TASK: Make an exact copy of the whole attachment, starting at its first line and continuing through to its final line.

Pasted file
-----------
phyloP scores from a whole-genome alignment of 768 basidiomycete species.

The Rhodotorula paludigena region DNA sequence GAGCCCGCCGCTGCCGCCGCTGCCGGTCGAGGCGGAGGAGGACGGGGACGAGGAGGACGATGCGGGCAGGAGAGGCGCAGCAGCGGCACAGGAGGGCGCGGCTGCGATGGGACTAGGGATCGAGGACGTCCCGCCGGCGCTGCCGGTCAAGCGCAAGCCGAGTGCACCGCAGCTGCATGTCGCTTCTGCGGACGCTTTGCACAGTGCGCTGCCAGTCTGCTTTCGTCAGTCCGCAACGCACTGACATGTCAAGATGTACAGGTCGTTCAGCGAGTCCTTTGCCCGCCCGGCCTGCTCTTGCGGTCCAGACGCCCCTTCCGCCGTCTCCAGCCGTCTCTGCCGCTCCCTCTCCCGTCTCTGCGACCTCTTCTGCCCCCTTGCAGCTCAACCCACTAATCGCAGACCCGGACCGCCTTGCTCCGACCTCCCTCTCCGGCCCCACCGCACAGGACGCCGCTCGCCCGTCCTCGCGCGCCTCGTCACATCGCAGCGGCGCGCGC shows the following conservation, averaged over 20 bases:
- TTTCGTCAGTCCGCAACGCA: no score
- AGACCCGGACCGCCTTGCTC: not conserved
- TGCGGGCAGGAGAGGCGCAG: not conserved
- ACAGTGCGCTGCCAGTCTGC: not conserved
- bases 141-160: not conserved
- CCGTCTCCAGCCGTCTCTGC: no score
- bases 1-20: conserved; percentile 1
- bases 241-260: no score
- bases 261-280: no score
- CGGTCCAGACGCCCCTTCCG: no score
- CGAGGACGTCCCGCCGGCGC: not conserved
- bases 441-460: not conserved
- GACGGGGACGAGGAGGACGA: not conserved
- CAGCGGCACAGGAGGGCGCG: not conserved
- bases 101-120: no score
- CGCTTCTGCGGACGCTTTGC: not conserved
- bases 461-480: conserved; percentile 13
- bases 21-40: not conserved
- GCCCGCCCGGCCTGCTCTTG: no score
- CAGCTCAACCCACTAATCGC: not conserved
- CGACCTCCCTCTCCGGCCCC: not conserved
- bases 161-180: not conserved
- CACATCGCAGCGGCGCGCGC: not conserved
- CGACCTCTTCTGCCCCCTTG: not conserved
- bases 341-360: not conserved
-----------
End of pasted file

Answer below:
phyloP scores from a whole-genome alignment of 768 basidiomycete species.

The Rhodotorula paludigena region DNA sequence GAGCCCGCCGCTGCCGCCGCTGCCGGTCGAGGCGGAGGAGGACGGGGACGAGGAGGACGATGCGGGCAGGAGAGGCGCAGCAGCGGCACAGGAGGGCGCGGCTGCGATGGGACTAGGGATCGAGGACGTCCCGCCGGCGCTGCCGGTCAAGCGCAAGCCGAGTGCACCGCAGCTGCATGTCGCTTCTGCGGACGCTTTGCACAGTGCGCTGCCAGTCTGCTTTCGTCAGTCCGCAACGCACTGACATGTCAAGATGTACAGGTCGTTCAGCGAGTCCTTTGCCCGCCCGGCCTGCTCTTGCGGTCCAGACGCCCCTTCCGCCGTCTCCAGCCGTCTCTGCCGCTCCCTCTCCCGTCTCTGCGACCTCTTCTGCCCCCTTGCAGCTCAACCCACTAATCGCAGACCCGGACCGCCTTGCTCCGACCTCCCTCTCCGGCCCCACCGCACAGGACGCCGCTCGCCCGTCCTCGCGCGCCTCGTCACATCGCAGCGGCGCGCGC shows the following conservation, averaged over 20 bases:
- TTTCGTCAGTCCGCAACGCA: no score
- AGACCCGGACCGCCTTGCTC: not conserved
- TGCGGGCAGGAGAGGCGCAG: not conserved
- ACAGTGCGCTGCCAGTCTGC: not conserved
- bases 141-160: not conserved
- CCGTCTCCAGCCGTCTCTGC: no score
- bases 1-20: conserved; percentile 1
- bases 241-260: no score
- bases 261-280: no score
- CGGTCCAGACGCCCCTTCCG: no score
- CGAGGACGTCCCGCCGGCGC: not conserved
- bases 441-460: not conserved
- GACGGGGACGAGGAGGACGA: not conserved
- CAGCGGCACAGGAGGGCGCG: not conserved
- bases 101-120: no score
- CGCTTCTGCGGACGCTTTGC: not conserved
- bases 461-480: conserved; percentile 13
- bases 21-40: not conserved
- GCCCGCCCGGCCTGCTCTTG: no score
- CAGCTCAACCCACTAATCGC: not conserved
- CGACCTCCCTCTCCGGCCCC: not conserved
- bases 161-180: not conserved
- CACATCGCAGCGGCGCGCGC: not conserved
- CGACCTCTTCTGCCCCCTTG: not conserved
- bases 341-360: not conserved